Monday, April 28, 2014

The room in the Elephant

Visit Weimar and sleep with the ghosts of literature past;
The Hotel Elephant in Weimar has been a second home for political and cultural VIPs since 1696. ....
.... Germany's most famous man of letters [Goethe] is omnipresent in the small eastern German city. His quotes are painted everywhere on the perfectly restored walls of historical buildings. Even the kiosk offering one-euro glasses of pilsner is located on a square named after the literary legend. 
And the other guys;
The original building in which Goethe and his intellectual posse once held their more or less enlightened conversations and drank liters of wine no longer exists. Another big fan of the Elephant was a certain Adolf Hitler, who had it torn down and rebuilt in 1938 by the star Nazi architect Hermann Giesler. After World War II, Russian occupiers took over the building, using it for a while to house teachers of the Russian language. In 1955, the Elephant opened its doors once more as a hotel, after novelist Thomas Mann requested a room there when he was in Weimar for the 150th anniversary of Friedrich Schiller's death.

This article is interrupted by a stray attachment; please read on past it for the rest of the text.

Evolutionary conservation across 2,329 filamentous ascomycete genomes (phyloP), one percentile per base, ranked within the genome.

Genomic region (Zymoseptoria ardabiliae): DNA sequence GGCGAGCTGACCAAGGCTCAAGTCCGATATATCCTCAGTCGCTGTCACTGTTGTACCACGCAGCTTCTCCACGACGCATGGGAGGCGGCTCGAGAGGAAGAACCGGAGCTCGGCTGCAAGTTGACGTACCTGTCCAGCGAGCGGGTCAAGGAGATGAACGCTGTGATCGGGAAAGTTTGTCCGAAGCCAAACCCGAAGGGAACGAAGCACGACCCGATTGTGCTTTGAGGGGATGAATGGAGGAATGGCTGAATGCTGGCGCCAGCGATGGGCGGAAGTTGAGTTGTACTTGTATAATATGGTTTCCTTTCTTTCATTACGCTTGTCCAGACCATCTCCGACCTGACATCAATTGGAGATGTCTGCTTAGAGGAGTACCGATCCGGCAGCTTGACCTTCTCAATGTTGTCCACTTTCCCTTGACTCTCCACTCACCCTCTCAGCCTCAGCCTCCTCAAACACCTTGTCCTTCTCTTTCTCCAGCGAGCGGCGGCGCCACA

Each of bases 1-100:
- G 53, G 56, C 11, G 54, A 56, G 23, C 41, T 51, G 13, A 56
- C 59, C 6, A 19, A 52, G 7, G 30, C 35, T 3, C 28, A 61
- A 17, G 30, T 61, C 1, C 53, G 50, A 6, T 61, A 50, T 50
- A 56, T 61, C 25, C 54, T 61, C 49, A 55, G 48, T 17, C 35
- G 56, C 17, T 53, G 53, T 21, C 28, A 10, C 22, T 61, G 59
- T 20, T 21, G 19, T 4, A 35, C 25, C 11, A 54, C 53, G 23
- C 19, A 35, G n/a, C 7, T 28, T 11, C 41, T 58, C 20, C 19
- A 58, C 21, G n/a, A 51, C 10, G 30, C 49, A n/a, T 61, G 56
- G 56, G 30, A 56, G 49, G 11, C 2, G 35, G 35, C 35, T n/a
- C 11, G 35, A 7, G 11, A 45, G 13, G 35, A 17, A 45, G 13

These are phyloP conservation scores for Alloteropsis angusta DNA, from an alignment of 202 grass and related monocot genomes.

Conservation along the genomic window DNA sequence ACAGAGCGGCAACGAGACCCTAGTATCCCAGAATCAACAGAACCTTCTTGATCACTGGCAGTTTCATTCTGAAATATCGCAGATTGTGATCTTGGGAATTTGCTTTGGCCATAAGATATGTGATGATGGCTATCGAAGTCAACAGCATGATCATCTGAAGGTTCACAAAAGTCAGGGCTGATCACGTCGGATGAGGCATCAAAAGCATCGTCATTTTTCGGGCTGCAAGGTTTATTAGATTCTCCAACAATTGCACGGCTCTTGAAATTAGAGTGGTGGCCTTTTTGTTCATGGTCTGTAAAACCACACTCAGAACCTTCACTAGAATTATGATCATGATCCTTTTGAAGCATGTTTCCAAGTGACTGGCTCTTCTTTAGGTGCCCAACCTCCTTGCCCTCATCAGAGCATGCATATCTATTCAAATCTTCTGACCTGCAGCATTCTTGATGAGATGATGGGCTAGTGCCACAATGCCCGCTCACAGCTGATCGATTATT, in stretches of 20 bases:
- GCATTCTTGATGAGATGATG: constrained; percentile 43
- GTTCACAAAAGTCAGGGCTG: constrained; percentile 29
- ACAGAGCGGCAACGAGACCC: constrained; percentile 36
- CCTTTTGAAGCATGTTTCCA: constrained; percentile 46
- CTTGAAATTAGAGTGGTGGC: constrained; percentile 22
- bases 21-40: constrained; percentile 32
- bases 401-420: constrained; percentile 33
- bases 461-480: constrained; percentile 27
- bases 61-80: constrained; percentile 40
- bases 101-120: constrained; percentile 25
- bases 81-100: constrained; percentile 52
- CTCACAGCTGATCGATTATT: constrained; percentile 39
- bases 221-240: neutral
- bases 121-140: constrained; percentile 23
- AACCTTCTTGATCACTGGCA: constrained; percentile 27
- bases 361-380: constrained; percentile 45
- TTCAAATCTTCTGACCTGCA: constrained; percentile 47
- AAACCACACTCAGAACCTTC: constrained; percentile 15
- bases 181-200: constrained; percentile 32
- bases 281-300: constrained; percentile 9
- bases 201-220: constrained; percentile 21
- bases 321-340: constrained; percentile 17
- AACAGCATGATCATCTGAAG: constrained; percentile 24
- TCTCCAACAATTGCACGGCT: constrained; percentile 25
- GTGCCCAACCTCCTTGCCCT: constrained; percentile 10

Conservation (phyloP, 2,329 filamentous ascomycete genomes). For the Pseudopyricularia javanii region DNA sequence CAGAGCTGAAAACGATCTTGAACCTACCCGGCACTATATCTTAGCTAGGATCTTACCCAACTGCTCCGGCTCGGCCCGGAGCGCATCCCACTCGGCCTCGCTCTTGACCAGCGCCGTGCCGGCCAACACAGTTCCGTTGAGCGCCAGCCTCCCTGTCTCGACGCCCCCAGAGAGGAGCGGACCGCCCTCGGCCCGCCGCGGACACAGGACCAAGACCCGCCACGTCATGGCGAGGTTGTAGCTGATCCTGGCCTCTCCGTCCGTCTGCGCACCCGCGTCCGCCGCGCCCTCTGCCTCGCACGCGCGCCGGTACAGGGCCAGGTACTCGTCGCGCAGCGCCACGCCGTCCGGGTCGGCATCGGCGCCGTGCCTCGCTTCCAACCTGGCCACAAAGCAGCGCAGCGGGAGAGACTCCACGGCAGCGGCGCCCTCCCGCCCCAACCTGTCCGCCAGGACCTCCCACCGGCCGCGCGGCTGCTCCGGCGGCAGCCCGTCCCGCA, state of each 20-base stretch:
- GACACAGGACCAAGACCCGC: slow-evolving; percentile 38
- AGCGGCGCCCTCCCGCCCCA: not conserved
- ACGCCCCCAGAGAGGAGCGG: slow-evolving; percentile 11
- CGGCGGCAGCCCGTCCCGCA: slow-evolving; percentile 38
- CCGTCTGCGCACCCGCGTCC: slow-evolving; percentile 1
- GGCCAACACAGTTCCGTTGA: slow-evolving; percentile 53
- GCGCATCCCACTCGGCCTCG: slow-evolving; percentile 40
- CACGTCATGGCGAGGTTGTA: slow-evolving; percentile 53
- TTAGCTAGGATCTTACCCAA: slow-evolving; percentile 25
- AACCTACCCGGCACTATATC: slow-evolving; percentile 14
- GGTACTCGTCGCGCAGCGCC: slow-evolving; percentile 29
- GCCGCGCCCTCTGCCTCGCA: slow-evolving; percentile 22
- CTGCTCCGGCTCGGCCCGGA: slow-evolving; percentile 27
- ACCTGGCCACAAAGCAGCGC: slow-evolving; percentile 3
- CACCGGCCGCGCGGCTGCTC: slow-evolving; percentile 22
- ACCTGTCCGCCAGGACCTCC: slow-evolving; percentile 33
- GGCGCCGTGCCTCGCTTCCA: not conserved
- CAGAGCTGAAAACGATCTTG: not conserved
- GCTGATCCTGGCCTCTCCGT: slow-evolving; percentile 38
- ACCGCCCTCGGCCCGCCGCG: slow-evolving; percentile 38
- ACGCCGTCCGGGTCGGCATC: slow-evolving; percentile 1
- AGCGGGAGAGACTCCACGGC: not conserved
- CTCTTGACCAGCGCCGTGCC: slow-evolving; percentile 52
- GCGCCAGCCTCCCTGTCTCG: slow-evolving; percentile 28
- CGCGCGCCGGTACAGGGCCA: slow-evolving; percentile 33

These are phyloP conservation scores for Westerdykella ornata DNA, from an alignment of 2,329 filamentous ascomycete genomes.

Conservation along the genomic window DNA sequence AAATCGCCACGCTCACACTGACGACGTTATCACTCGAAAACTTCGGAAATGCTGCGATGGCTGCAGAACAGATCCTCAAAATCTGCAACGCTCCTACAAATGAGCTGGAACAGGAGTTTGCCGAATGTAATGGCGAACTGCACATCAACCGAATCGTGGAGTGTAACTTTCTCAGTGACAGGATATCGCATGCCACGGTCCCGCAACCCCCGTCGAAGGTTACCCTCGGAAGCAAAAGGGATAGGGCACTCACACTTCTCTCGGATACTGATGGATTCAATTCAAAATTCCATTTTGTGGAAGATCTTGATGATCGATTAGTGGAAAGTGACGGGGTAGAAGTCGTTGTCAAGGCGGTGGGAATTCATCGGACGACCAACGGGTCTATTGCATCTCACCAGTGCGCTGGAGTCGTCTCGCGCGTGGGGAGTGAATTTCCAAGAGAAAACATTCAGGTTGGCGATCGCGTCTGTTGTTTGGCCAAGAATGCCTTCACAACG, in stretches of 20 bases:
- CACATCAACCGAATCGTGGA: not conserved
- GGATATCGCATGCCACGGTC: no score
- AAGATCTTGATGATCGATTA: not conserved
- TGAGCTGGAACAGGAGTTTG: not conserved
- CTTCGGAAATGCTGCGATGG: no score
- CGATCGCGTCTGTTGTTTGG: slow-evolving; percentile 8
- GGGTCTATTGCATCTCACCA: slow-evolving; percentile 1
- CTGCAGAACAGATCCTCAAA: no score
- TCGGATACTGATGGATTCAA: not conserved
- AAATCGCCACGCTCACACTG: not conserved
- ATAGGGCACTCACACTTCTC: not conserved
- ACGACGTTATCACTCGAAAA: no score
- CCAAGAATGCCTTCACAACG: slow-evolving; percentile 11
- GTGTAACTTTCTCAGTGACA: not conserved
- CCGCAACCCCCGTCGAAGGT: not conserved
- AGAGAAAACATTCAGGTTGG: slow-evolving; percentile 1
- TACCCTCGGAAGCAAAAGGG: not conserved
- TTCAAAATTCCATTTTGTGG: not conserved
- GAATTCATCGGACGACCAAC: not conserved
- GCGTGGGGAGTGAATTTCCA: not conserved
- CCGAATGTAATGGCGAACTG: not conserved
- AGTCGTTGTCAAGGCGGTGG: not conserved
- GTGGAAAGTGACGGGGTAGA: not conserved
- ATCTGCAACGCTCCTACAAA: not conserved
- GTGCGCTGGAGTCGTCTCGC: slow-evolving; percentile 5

....After retreating to the Elephant for an afternoon nap, I got up refreshed and ambled over to the former house of Franz Liszt.... 
....The next morning, as I enjoyed my breakfast just off the Elephant's spectacular Richard Wagner Hall, I pondered what memories I would take with me from Weimar. I couldn't truthfully say I learned much of anything. There's a big difference between reading "Faust" and gawking at the room where Goethe wrote parts of it. 
It's all into the bargain.

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